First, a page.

Even though I do agree with most of what you thought was positive with the movie Apostate - such as its astounding beauty and the great character Fassbender - there were too many unjustifiable actions throughout the movie for this to truly shine for me. It is a sci-fi movie, and when they evidently try to make the science portion somewhat realistic (first 20 minutes), and then fail with that prospect, I get frustrated.
I want to differentiate between intentional plot-holes that are improving the movie experience as whole by leaving us in deep quandaries for days to come, and the ones that simply leaves us in frustration. They are two very different entities, and should not be treated the same.Originally Posted by Apostate
An example of the first one would be the example you brought up, with Fassbender's intentions. I am perfectly content with leaving the theater contemplating what his ultimate role and own intentions were, and I think the movie-makers did a great job on depicting him to create this specific thought process.
An example of plot-holes that leaves us in frustration would be the numerous scientific failures that was committed, which did not in any way, shape or form improve the movie.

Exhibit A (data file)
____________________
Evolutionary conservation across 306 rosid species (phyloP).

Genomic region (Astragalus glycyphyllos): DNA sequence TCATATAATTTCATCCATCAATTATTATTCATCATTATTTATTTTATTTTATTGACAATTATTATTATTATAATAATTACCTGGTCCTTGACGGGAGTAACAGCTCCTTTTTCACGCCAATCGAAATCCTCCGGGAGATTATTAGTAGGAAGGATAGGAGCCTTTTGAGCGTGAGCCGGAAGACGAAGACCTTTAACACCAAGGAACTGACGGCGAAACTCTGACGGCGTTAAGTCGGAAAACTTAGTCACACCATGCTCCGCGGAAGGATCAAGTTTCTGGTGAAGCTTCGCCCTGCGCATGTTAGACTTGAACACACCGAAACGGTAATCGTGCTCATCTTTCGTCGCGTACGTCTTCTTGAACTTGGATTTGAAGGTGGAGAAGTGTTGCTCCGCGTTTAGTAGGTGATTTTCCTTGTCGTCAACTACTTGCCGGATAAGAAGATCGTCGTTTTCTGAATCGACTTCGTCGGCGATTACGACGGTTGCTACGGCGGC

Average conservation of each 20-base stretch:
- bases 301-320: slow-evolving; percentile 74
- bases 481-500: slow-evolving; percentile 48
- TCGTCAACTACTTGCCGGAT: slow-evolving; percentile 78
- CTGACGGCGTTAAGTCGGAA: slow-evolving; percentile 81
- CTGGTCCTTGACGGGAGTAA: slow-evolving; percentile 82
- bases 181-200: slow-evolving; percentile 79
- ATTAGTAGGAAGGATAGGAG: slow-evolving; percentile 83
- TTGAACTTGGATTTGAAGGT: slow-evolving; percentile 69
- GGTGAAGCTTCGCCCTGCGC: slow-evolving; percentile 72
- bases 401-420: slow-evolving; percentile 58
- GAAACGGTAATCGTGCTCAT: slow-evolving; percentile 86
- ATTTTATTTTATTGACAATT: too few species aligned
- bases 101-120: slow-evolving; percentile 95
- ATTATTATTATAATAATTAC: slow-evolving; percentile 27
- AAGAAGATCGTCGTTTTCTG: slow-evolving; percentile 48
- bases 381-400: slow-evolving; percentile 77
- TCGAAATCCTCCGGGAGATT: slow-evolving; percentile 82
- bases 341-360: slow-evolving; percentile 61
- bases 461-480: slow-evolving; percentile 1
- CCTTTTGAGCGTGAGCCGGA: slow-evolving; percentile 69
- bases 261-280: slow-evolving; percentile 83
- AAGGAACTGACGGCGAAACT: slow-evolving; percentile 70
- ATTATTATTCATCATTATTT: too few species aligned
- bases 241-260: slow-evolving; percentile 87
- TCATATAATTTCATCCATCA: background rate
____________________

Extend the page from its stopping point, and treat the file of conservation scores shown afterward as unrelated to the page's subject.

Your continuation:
We should be frustrated by the latter one, because it implies either:
a) Intentional plot-hole to mess with the audience and to make people dislike the movie. (BAD)
b) Laziness from writer where they think they can impress us with smashing graphics and the story will seem good enough. (BAD)
c) Attempt at "artistic touch" but failing miserably with such and leaving the audience in frustration. (BAD)
d) Leaving it for the sequel/prequel which does not make the movie in itself better, but just reliance on other movies to explain itself. Note here that I am not talking about the sort of plot-holes that are meant to be covered in a later movie, such as the ending of the first LotR, but instead the kind of plot-holes that requires repair in a later movie for the first one to make any kind of sense. (BAD)
Good article, but it still fails to truly answer most of the questions, it just states that most of the questions aren't that important anyway, and that we should be able to live with that ambiguity. The questions that can are are meant to be answered in a possible sequel/prequel I have no issues with, but then again, that goes back to my previous comment about "good" plot-holes and "bad" plot-holes.Originally Posted by orbitalx
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